Google Reveals Data About ‘Right to Be Forgotten’ Requests
Google Inc., the internet giant reported that most of the requests received by Europeans for exercising their recently awarded Right to be forgotten were rejected. A court ruling had dictated that Google delete links from European search engine results and the company had initiated this process from May 2014. According to the data provided by the search engine giant, the total requests for removal that it had received were somewhere near 145,000 and about 500,000 URLs or uniform resource locators had been evaluated. Thus, on an average, it means that the number of daily requests received is about 1000.
The data from the company showed that it had acceded to 41.8% of the requests received while 58.2% had been declined. The online transparency report of the company showed that the highest number of requests had come in from France, which were about 29,010. With 25, 078 requests, Germany was second while 18, 403 requests had come in from the UK. Examples of the kinds of requests received had been provided by Google and the responses it had given in their case. One of the requests that had been granted by Google was sent in by a woman whose husband had been murdered decades ago.
She had asked for the removal of the article that mentioned her name as well so the page had been removed from search results carried out for her name. A request that had been rejected by the company was sent in by a financial professional who had asked for the removal of nearly 10 links that led to pages mentioning his arrest and conviction because of the financial crimes he had committed. This request wasn’t fulfilled by the search engine giant. It was also revealed by the firm that the website that was most affected was the largest social network of the world i.e. Facebook.com.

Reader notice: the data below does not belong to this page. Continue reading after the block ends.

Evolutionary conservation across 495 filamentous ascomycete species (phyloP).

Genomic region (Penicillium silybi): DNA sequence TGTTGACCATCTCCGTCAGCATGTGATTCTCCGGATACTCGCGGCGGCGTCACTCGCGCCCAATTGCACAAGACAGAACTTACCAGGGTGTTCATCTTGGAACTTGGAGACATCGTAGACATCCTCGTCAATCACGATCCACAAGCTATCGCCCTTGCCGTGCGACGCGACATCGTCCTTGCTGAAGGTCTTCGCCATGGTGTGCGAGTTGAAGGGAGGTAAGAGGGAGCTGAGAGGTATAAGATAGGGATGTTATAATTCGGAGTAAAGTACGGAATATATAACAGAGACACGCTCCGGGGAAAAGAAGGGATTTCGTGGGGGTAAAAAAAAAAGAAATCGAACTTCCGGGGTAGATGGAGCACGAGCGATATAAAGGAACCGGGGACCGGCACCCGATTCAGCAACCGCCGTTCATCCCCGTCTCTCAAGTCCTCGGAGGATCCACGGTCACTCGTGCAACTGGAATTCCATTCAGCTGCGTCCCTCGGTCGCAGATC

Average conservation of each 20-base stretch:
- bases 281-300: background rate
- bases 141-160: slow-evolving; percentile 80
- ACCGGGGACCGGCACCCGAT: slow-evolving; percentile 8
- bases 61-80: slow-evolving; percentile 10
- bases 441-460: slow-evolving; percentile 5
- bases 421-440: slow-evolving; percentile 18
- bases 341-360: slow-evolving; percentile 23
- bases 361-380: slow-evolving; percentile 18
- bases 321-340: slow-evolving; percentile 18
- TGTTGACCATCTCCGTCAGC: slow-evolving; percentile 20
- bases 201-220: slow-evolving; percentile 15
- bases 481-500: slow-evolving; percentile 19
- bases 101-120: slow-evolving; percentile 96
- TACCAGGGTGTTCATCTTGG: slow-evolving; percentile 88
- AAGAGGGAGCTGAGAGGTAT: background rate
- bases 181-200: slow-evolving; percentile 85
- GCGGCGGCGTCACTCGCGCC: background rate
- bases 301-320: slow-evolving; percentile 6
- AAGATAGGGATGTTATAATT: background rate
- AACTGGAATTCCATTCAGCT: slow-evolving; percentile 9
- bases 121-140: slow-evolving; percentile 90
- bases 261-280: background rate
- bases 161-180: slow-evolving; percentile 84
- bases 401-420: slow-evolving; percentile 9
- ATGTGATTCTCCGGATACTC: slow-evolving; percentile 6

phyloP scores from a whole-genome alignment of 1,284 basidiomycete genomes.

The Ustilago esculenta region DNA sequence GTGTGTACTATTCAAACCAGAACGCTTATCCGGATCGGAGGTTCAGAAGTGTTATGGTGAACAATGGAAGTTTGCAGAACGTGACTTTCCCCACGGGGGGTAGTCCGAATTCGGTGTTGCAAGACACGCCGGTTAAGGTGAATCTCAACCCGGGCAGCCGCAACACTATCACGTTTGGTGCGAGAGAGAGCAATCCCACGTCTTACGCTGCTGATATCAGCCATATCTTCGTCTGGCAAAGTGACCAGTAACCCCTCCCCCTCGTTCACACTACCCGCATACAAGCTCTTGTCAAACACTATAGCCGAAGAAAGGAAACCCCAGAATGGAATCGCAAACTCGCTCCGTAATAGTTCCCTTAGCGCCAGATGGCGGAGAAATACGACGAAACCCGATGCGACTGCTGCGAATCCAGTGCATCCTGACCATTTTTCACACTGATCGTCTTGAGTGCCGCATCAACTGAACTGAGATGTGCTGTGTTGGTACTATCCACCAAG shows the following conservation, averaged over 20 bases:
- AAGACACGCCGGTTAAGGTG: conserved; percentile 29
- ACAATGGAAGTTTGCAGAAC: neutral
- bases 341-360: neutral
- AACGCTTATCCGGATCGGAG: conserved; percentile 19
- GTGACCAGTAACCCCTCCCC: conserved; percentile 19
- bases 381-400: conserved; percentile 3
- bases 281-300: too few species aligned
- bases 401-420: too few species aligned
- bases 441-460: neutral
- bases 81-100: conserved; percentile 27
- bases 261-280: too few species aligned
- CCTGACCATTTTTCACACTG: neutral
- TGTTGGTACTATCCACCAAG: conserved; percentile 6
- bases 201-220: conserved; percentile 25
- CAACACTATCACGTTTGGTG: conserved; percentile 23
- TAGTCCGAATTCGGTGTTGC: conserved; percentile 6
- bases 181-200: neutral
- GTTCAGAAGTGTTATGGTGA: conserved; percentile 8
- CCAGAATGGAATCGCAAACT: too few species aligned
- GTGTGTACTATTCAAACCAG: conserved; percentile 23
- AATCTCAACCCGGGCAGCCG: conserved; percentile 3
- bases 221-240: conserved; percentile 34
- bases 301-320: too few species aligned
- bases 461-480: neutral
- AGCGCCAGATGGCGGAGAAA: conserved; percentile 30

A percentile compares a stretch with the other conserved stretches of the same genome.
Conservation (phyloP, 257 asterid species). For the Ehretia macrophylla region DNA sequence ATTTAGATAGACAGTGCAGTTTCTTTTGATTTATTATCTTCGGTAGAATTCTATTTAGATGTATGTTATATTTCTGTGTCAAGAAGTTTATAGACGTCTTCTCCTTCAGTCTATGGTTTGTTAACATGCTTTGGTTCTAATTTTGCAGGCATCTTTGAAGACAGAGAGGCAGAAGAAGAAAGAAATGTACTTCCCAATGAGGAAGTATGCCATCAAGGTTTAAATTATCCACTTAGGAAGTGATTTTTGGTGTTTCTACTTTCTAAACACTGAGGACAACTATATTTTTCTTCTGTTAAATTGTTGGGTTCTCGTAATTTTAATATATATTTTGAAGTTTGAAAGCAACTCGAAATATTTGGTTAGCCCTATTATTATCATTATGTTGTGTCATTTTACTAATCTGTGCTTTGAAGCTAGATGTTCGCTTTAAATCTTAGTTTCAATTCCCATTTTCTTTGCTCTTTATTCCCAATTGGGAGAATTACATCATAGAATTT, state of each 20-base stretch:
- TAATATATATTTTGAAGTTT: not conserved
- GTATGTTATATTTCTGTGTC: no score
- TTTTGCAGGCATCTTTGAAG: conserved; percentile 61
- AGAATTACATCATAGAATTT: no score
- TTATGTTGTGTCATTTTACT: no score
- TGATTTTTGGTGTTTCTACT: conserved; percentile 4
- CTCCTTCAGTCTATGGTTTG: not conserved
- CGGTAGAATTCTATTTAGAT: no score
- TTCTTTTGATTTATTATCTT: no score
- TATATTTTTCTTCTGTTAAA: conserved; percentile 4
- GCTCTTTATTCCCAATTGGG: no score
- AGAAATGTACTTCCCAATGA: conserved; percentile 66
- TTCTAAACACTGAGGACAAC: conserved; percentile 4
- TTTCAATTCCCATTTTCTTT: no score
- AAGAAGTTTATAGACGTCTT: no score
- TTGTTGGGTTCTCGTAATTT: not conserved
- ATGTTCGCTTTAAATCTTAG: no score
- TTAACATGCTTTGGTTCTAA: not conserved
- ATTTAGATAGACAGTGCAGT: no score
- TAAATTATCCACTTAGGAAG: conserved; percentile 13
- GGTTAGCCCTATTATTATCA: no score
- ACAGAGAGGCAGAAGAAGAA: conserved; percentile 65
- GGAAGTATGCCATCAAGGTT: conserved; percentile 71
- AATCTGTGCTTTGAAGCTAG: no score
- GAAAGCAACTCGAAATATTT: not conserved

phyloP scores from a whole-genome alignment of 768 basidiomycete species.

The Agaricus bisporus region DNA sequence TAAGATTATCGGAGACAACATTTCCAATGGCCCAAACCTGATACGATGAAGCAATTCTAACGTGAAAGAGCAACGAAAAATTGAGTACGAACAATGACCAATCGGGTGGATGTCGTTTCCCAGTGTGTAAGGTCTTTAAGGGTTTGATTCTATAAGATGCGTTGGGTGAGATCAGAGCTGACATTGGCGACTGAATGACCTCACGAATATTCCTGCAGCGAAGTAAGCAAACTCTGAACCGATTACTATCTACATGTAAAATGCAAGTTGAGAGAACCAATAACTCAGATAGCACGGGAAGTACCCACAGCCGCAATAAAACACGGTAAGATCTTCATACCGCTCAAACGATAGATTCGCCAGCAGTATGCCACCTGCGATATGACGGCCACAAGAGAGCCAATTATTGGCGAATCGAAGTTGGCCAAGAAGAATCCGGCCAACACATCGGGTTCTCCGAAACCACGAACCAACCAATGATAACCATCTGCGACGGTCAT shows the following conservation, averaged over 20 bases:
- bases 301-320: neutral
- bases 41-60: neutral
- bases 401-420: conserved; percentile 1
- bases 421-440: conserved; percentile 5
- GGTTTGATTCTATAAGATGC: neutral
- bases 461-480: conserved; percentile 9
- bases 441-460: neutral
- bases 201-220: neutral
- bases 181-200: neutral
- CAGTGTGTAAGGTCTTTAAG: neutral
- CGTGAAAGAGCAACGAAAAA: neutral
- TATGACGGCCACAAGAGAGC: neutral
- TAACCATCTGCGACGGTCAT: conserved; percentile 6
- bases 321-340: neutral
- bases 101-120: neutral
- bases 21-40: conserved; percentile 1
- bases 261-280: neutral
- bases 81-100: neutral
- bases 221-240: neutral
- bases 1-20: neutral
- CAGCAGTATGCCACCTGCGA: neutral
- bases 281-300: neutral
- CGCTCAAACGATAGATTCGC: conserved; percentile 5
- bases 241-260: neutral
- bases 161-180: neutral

Apart from that Profileengine.com and YouTube.com were the other websites that had been considerably affected as well. An interesting thing to note is that Europeans have been given the right of not just objecting to the content of the articles, but more. For instance, it is possible that the article isn’t removed for the people who wrote it or were written about, but for those who commented on it. A representative of the search engine, Matt Kallman, said that it wasn’t an algorithm that was used for determining every request. Instead, a human evaluates them individually before choosing to grant or reject it.
The ECJ or European Court of Justice had ruled in May that links to irrelevant or outdated personal information should be removed by search engines when requested by a European citizen. This ruling had been brought as a result of a landmark case that had been brought against the company by a Spanish citizen who had complained of privacy infringement because of an auction notice about his repossessed home in the search results. The decision has been considered highly controversial because it can be used in a negative way as well.